Pope Benedict played down the possibility of an imminent breakthrough in relations with communist China on Tuesday, saying the situation was "complicated".
A senior figure in the state-run Church in China made overtures in an Italian newspaper interview published on Tuesday, saying he hoped the German-born Pontiff would make a landmark visit to Beijing.
But the Pope underscored the delicate nature of relations with China when asked by reporters about a possible trip there.
"I can't talk about that now. It's a bit complicated," the Pope said.
China's 8 to 12 million Catholics are split between an "above-ground" Church approved by the ruling Communist Party and an "underground" Church that rejects government ties and says it answers only to Rome.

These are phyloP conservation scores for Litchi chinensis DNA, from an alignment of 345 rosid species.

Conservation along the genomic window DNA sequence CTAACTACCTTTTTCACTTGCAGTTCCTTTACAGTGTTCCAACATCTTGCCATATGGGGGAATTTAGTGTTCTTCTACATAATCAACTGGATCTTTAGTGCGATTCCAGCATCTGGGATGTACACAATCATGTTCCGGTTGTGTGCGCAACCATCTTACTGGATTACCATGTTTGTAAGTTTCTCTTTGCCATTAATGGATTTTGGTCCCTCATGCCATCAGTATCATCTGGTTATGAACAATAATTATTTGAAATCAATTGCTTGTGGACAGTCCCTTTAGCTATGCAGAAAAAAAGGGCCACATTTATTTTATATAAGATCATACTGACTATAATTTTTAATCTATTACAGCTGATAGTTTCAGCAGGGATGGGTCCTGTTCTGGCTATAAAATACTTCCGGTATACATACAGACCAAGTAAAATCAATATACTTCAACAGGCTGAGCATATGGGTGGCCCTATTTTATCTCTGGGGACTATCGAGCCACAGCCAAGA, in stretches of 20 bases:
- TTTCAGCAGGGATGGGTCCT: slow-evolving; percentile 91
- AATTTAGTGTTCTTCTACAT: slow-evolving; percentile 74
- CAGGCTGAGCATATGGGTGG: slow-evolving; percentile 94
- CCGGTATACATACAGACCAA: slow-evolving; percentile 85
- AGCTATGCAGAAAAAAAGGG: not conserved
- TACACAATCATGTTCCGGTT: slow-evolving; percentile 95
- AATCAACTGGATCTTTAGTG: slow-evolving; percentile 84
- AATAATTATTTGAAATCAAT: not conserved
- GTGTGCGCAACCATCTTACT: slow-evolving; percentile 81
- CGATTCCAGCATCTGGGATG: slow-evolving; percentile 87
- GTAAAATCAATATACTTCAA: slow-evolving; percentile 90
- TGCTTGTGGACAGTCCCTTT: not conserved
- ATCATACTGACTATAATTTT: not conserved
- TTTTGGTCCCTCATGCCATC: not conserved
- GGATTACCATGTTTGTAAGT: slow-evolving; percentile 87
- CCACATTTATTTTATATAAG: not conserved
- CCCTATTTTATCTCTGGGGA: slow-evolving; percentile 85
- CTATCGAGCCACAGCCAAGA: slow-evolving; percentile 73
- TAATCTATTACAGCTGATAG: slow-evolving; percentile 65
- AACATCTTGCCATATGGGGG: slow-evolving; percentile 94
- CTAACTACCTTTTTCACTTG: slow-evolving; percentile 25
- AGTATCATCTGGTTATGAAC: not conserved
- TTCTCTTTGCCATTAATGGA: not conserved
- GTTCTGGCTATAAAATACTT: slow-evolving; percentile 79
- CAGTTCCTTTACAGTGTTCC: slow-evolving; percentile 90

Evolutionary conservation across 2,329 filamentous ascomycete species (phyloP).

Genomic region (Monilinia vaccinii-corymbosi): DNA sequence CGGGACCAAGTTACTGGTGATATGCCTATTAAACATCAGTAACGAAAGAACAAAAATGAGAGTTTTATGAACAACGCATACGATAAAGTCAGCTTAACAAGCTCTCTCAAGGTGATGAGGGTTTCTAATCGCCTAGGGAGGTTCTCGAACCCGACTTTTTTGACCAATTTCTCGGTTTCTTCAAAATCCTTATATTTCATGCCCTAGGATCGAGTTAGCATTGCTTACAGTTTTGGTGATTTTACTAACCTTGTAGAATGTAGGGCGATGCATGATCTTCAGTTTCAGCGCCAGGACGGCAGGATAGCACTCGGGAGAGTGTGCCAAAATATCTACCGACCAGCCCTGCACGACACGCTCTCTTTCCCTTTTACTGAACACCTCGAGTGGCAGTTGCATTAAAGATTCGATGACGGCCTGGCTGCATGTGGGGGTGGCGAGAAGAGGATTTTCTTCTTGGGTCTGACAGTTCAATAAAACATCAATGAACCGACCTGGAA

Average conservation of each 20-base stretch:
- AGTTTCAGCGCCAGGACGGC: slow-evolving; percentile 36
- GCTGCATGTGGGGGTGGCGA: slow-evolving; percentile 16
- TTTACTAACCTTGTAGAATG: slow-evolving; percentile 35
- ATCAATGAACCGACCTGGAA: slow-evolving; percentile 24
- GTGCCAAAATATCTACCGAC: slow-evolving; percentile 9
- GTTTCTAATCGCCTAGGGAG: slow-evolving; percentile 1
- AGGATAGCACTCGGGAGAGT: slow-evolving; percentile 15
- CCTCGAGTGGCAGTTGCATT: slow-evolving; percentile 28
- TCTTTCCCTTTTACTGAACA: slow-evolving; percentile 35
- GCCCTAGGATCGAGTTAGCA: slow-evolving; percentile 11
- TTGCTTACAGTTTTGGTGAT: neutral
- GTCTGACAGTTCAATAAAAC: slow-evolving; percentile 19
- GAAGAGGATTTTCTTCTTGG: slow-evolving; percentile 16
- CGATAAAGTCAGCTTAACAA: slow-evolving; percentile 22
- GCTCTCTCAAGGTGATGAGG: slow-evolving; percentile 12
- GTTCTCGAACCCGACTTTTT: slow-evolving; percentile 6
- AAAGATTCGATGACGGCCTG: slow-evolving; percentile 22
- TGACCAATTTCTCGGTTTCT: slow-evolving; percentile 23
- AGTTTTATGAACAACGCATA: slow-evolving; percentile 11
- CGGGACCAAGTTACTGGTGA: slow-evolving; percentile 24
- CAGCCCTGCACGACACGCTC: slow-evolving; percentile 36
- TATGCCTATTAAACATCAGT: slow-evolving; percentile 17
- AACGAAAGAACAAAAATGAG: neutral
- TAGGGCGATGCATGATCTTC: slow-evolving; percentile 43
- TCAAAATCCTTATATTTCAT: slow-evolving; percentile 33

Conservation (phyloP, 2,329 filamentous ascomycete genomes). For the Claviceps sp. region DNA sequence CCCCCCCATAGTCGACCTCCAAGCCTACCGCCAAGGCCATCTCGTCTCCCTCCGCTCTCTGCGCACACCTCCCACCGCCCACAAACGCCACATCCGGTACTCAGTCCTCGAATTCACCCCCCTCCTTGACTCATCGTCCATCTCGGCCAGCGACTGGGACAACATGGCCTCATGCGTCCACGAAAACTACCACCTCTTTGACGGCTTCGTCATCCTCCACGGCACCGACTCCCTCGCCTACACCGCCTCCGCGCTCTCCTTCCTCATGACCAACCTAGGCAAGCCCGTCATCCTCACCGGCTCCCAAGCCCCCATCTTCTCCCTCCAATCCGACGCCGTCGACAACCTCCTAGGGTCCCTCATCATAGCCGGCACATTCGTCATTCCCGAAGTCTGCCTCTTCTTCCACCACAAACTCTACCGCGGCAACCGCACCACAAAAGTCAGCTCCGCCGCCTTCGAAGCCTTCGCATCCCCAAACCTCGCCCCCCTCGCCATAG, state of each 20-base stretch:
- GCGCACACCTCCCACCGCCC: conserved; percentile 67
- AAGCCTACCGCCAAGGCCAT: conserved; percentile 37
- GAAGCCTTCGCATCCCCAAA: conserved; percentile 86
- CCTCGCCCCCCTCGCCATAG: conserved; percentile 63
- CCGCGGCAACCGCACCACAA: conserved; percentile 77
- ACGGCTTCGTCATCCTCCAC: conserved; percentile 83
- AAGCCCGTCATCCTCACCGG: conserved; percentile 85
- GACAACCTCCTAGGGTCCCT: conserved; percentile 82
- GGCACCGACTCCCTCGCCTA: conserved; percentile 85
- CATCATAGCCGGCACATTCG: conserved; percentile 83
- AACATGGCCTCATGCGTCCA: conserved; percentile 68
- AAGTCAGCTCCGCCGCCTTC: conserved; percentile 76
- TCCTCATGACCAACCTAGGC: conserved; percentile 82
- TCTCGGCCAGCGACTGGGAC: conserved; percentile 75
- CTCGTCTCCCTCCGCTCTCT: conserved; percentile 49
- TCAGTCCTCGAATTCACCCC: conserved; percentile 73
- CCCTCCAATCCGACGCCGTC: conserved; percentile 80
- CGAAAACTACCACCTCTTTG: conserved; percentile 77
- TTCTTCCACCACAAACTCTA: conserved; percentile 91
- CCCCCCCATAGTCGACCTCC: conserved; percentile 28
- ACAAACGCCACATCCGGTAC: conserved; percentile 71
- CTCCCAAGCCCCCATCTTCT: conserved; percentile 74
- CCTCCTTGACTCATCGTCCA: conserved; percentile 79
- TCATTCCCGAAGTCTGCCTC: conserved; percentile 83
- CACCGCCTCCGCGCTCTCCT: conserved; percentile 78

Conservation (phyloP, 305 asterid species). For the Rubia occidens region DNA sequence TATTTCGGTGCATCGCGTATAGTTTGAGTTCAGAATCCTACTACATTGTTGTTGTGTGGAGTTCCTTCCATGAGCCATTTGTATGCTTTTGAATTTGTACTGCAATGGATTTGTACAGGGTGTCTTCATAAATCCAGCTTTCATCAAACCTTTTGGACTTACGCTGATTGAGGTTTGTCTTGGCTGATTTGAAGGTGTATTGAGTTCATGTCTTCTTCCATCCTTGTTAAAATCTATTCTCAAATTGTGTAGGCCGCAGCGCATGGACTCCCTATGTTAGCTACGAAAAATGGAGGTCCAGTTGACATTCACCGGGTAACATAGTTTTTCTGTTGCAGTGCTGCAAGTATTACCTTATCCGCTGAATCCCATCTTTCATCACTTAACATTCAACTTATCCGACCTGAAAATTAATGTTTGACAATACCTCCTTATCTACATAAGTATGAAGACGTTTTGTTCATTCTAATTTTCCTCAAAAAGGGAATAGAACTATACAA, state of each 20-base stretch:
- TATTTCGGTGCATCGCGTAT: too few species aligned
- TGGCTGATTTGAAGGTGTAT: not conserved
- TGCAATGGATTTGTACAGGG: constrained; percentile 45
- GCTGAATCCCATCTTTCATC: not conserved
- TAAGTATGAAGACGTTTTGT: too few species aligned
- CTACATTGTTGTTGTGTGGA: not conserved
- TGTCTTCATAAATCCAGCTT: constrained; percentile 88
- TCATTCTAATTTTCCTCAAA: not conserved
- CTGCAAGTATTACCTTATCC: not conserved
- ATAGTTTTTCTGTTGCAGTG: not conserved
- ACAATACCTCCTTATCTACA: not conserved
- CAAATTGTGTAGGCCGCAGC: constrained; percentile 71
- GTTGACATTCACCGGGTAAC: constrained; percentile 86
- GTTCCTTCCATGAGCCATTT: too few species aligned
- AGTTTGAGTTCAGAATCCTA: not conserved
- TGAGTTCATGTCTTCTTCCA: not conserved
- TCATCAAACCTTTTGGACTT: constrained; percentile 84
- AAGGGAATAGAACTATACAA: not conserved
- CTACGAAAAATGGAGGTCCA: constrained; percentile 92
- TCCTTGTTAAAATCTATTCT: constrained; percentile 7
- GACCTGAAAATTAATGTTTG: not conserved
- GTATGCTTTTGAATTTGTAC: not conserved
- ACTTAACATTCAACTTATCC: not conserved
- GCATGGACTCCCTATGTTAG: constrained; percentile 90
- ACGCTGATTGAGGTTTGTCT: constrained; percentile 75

On June 30, Pope Benedict issued a letter on the Chinese Church that urged reconciliation.
But he also said the Vatican must be allowed to appoint bishops -- a demand China has rejected as interference in its domestic affairs.
Liu Bainian, vice-chairman of the Chinese Catholic Patriotic Association, which often speaks for the state-controlled body, called the Pope's letter "a big step forward" in an interview with Italian daily La Repubblica.
He also said the Church in China recognised the Pope's spiritual authority, even though Beijing severed ties with the Vatican two years after the Communist takeover in 1949.
"We have always said that we recognise the sole authority of the Pope on religious matters," Liu said. "I hope with all of my strength to be able to see the Pope in Beijing someday, to celebrate mass for us Chinese."